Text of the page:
Saturday, March 28, 2015

Women Speak

Week of 3/29/15

Top three for the week!

The amazing women of United Opt Out Who Created
An Activist Handbook for the Education Revolution
United Opt Out’s Test of Courage
Edited by:
Morna M. McDermott, United Opt Out National
Peggy Robertson, United Opt Out National
Rosemarie Jensen, United Opt Out National
Ceresta Smith, United Opt Out National
Eleven Reasons to Refuse Standardized Testing for Your Children
By:  Maine Badass Teacher  Jacky Boyd
The Momma Bears of Tennessee

Sunday, March 15, 2015

Women Speak

Week of 3/15/15

Top three for the week!

Opting Out of Governor Cuomo’s Attack on Public Education

By:  Bianca Tanis

The Powerful, Enforced Silence Around Standardized Testing
By:  Dr. Mercedes Schneider

Empathy v. Criticism:  How to respond to those who think more testing is needed to improve education 
By:  Dr. Denisha Jones

Sunday, March 8, 2015

Women Speak

Week of 3/8/15

Top three for the week!

Kristin Phatak and Heather Poland

There won't be a test and there will be a party

Kristin Phatak 

BAT Co-Founder Priscilla Sanstead

Sharing one of the most powerful memes on Twitter and Facebook created by Sue Goncracovs

 Francisco Ortiz, Kimberly Mayfield Lynch and Kitty Kelly Epstein

OP-ED: Our Schools Need Latino Teachers

Kimberly Mayfield-Lynch is chair of Black Women Organized for Political Action and chair of the Education Department at Holy Names University.

Francisco Ortiz is a Bay Area teacher and a graduate student researching issues of Latino teacher recruitment.

Kitty Kelly Epstein hosts Education Today on KPFA – FM and writes on issues involving education and urban policy. (A Different View of Urban Schools (2012) Peter Lang).

Kimberly Mayfield-Lynch

Kitty Kelly Epstein

Sunday, March 1, 2015

Women Speak

Week of 3/2/15

Top three for the week!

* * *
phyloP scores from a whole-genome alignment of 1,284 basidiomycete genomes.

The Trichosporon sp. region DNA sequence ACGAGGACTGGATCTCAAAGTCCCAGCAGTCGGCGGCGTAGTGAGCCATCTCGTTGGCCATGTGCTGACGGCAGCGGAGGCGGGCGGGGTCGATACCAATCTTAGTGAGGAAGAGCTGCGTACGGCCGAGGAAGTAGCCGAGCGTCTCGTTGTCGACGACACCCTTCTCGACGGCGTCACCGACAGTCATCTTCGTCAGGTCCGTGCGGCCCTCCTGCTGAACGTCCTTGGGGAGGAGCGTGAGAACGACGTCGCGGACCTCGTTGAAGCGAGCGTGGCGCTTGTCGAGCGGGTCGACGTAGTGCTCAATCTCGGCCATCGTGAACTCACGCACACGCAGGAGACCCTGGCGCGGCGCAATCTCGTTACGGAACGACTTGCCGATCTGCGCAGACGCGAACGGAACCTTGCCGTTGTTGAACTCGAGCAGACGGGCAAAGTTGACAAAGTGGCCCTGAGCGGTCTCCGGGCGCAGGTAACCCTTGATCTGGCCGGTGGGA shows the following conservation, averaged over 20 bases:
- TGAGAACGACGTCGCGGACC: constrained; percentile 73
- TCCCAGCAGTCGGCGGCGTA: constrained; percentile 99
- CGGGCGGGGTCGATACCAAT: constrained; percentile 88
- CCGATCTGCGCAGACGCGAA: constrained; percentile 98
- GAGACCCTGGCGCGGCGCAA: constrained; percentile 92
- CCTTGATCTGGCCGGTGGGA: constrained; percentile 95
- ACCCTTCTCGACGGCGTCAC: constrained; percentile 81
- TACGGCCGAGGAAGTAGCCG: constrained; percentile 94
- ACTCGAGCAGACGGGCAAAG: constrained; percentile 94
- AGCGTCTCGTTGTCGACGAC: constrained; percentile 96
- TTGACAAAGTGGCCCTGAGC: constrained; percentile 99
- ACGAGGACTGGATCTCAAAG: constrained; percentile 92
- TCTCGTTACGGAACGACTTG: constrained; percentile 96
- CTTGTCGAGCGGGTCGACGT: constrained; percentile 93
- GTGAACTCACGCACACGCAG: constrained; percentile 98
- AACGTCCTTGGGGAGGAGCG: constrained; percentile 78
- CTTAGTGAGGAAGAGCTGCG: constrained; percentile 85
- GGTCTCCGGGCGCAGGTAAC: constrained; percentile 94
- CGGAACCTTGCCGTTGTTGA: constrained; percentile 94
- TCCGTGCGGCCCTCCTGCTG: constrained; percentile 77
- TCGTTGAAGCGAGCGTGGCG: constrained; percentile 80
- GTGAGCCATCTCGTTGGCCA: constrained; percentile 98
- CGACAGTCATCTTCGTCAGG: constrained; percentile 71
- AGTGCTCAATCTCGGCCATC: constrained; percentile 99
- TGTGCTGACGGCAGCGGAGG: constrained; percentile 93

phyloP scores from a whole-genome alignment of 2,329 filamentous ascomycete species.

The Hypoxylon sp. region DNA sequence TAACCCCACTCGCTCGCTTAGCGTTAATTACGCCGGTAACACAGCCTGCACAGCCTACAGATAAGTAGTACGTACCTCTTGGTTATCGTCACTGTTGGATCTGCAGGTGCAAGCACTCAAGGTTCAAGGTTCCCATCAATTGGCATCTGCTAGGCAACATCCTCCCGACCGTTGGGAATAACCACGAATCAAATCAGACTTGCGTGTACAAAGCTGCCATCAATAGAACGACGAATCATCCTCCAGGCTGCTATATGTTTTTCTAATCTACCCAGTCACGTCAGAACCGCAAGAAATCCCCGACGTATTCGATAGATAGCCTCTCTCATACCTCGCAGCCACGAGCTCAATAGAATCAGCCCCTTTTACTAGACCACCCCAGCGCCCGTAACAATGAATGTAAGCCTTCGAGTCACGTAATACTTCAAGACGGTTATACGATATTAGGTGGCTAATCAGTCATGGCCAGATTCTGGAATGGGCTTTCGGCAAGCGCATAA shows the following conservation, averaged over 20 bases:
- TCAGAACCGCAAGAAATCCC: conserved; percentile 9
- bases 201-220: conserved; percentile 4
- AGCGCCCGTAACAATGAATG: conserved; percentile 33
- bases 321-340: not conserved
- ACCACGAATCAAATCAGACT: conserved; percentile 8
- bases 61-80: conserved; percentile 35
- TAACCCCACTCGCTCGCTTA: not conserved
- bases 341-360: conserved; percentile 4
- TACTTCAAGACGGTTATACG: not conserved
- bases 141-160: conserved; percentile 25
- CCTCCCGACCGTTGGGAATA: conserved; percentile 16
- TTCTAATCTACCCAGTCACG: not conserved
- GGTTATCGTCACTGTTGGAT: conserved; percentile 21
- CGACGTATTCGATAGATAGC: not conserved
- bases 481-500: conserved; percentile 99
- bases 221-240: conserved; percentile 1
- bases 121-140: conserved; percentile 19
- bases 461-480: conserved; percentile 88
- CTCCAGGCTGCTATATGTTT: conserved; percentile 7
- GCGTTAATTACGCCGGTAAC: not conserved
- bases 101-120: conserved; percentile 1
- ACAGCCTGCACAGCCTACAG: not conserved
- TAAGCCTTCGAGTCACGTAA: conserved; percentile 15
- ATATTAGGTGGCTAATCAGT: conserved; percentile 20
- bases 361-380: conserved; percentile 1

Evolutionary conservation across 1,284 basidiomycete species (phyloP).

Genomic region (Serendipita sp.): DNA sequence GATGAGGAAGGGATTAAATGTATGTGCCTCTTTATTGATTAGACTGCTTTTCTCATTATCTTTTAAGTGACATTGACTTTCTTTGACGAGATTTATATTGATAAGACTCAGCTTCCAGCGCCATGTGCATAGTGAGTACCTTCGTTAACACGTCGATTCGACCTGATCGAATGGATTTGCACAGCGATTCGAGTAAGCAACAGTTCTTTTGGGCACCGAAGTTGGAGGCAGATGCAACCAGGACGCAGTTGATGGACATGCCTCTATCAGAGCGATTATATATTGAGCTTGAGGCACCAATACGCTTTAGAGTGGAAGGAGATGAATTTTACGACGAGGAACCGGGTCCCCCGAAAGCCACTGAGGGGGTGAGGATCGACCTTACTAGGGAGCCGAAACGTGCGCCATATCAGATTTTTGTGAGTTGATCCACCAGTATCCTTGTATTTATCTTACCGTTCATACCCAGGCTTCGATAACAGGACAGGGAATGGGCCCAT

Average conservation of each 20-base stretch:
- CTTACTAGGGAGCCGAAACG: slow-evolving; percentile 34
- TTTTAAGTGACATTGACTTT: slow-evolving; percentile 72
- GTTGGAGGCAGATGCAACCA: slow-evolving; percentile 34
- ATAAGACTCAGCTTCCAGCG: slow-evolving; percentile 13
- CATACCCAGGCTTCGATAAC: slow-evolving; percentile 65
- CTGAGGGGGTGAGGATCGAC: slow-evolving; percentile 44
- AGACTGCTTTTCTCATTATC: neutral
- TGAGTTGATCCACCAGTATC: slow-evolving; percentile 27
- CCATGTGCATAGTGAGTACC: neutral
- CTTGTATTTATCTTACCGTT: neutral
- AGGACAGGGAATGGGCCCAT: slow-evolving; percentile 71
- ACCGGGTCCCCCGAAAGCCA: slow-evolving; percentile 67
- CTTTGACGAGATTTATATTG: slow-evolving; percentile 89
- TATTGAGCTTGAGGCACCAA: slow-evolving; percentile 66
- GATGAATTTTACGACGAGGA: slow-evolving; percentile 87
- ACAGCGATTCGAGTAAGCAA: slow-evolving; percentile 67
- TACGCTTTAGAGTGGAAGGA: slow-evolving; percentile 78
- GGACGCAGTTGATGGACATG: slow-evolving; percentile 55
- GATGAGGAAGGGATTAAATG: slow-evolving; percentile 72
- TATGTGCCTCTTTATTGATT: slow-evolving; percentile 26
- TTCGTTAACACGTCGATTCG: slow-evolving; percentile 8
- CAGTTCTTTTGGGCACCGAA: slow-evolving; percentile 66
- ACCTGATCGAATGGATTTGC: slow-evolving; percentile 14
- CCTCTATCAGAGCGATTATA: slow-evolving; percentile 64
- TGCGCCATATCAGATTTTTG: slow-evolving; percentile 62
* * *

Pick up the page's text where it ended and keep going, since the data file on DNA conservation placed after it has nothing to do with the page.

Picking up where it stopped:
Melissa Katz - NJ Blogger and Education student

Karen Sprowal - Parent

Interview with former Success Academy Charter School Parent

Marla Kilfoyle - General Manager Badass Teacher's Association, Teacher, Parent

Sunday, February 22, 2015

Women Speak 
Week of 2/15/15

Top 3 for the Week!

Carol Burris 
Award Winning Principal - NYS

"There Comes a Time When Rules Must Be Broken"

Marie Corfield - NJ Blogger and NJ Teacher

12 Questions Every Parent Must Ask

Kathleen Jeskey
Oregon Teacher and BAT Leadership

Tonight I am informing you that I am a conscientious objector to this test

Wednesday, February 18, 2015

The Tapestry of the American Classroom Needs  More Color

Mary has been teaching in an urban school for over 20 years.  She describes her career, “I love teaching where I do.  I love the community, the children, and my colleagues.  I have been growing more concerned, however, with the number of teachers of color that are being let go, not being granted tenure, and leaving our school.”   Mary is a white teacher but she teaches  predominantly children of color.  Mary further states, “Losing my colleagues of color is heart wrenching to me but I will tell you mostly it is a huge disservice to my students of color who need to see people of color in front of the classroom.”   In 2012 there were 3.3 million teachers in America.  According to the National Center for Education Statistics 83% were white, 8% were Hispanic, 7% were black, and 2% were Asian.   When the 2007/2008 data was examined we found that 84% of teachers were white, 6.7 were black, 6.9% were Hispanic, and 1.3% were Asian.  So, in a 4 year span we saw the small jump for our Teachers of .3% points.  We have a teacher diversity problem in this country.  In 2013 and 2014 children of color became the majority in our public schools but 82% of our teaching force is white.  As a nation we need to become concerned that the figure has not risen significantly in over a decade.  We need to be concerned that although the populations of our students of color has grown significantly the numbers for our teachers of color has not.   What is perhaps most concerning is that in 2011, 59% of our teachers of color taught in urban areas which has been the target of most of the nations’ school closings.

Why do we have a teacher of color shortage?  According to Richard Ingersoll, an education professor and researcher at the University of Pennsylvania, between 1988 and 2008 we had more teachers of color leaving teaching then entering it. Why are so many teachers of color leaving the teaching profession and why are so little entering the profession?   LaRuth Gray, a scholar in residence at the Metropolitan Center for Research on Equity and the Transformation of Schools at New York University stated in an interview for the Boston Globe, “Teaching used to be one of the few professions that black college graduates could aspire to and make decent money but as the country integrated and other professions opened their ranks, education lost its cachet and fewer black students thought about becoming teachers.”